Under Prime Minister Mohammed Shia' Al Sudani, the Iraqi government is increasingly looking to public-private partnerships (PPPs) to finance major development projects over the next two years, according to Mudher Muhammad Saleh, the government's financial advisor.

"Article 35 of the Companies Law allows for converting public companies into public joint-stock companies, bringing in private investment. The Economic Reform Law, currently before parliament, could provide additional frameworks for PPPs," he said in an interview with Zawya Projects.

Saleh said the government's development strategy revolves around diversification, reducing reliance on oil revenues and infrastructure development, fostering partnerships to drive sustainable growth, and implementing economic and financial sector reforms to attract foreign investments that leverage the OPEC member's abundant natural and human resources.

"Efforts are being made to attract foreign investors through partnerships and sovereign guarantees," he said.

Saleh also pointed out that the government's policies emphasise social spending to alleviate poverty and address environmental challenges like water scarcity and desertification.

Technological advancement is vital to Iraq's future development, he noted.

"Technology transfer is crucial, especially in the digital sector and water resource management. In his recent meeting with major investors in the Netherlands, the Iraqi PM signalled that Iraq prioritises acquiring advanced irrigation and water technologies that can contribute to the nation's progress," he said.

Mudher Muhammad Saleh, financial advisor to the Iraqi government Photo Courtesy: Al Sabaah Newspaper
Mudher Muhammad Saleh, financial advisor to the Iraqi government Photo Courtesy: Al Sabaah Newspaper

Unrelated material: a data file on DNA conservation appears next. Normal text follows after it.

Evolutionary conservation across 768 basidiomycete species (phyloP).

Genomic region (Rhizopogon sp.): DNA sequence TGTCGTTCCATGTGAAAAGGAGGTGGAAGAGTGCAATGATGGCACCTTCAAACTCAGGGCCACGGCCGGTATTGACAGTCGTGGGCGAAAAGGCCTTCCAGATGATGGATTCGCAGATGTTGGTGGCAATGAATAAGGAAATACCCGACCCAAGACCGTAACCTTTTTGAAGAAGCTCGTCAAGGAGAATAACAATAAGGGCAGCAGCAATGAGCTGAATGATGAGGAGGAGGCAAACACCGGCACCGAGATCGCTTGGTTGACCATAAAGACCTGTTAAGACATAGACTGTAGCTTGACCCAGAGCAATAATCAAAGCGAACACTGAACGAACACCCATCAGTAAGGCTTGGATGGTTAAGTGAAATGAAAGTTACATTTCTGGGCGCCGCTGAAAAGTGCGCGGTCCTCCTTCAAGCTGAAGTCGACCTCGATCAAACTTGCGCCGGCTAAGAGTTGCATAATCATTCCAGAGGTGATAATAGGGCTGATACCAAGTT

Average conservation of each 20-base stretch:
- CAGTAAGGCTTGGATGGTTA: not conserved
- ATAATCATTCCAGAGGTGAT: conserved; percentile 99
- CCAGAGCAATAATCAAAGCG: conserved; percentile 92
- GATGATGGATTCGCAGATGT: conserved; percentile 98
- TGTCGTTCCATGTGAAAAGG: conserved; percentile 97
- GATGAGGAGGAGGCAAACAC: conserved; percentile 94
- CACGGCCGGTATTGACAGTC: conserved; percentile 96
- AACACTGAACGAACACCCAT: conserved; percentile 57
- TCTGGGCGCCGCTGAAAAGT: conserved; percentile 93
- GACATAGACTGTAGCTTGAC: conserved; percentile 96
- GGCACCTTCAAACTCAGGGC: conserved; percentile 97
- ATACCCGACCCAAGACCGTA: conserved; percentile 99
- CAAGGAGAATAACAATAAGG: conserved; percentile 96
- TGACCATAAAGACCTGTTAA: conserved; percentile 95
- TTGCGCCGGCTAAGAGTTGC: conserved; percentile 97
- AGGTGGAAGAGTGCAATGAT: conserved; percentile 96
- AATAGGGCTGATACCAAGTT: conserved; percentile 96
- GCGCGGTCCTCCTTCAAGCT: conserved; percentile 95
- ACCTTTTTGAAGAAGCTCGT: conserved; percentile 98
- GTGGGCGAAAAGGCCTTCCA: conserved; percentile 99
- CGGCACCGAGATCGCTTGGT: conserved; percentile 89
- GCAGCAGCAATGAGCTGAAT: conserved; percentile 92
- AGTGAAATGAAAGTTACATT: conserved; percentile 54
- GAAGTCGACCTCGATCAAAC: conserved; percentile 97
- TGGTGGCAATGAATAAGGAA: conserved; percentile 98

Mudher Muhammad Saleh, financial advisor to the Iraqi government Photo Courtesy: Al Sabaah Newspaper

Excerpts from the interview

What are the current economic challenges facing the Iraqi economy and the strategies adopted to deal with them?

The primary challenges confronting the Iraqi economy revolve around environmental issues, particularly water scarcity and desertification. Additionally, its heavy reliance on a singular revenue source—oil—poses a significant obstacle. Therefore, disentangling the Iraqi economy from this dependency and fostering diversification are imperative steps forward.

Could you elaborate on the critical financial and economic policies implemented by the government and their impact?

Iraq's financial policy mirrors the government program ratified by the Iraqi Parliament in October 2022, with two principal objectives. Firstly, it emphasises social spending to reduce poverty by extending social welfare coverage to over a million families. This entails broadening the food assistance program and curbing unemployment rates by recruiting nearly one million government employees.

Secondly, it aims to enhance tangible services, which have declined since the Iraq-Iran war in the 1980s. Infrastructure such as water supply, healthcare, roads, and bridges have also declined, prompting the government to prioritise these areas in its spending allocations. This is complemented by strategic financial spending in cooperation with the private sector.

However, fiscal responsibility and financial discipline go hand in hand. The state is committed to supporting development while maximising its resources, striking a balance between fostering development and revenue collection for the budget. Financial consolidation seeks to reduce the budget deficit and decrease the debt burden. Iraq's financial policy is geared towards achieving this objective in the medium and long term, aiming to prevent the recurrence of past financial, security, and health crises experienced by the country, particularly between 2014 and 2021.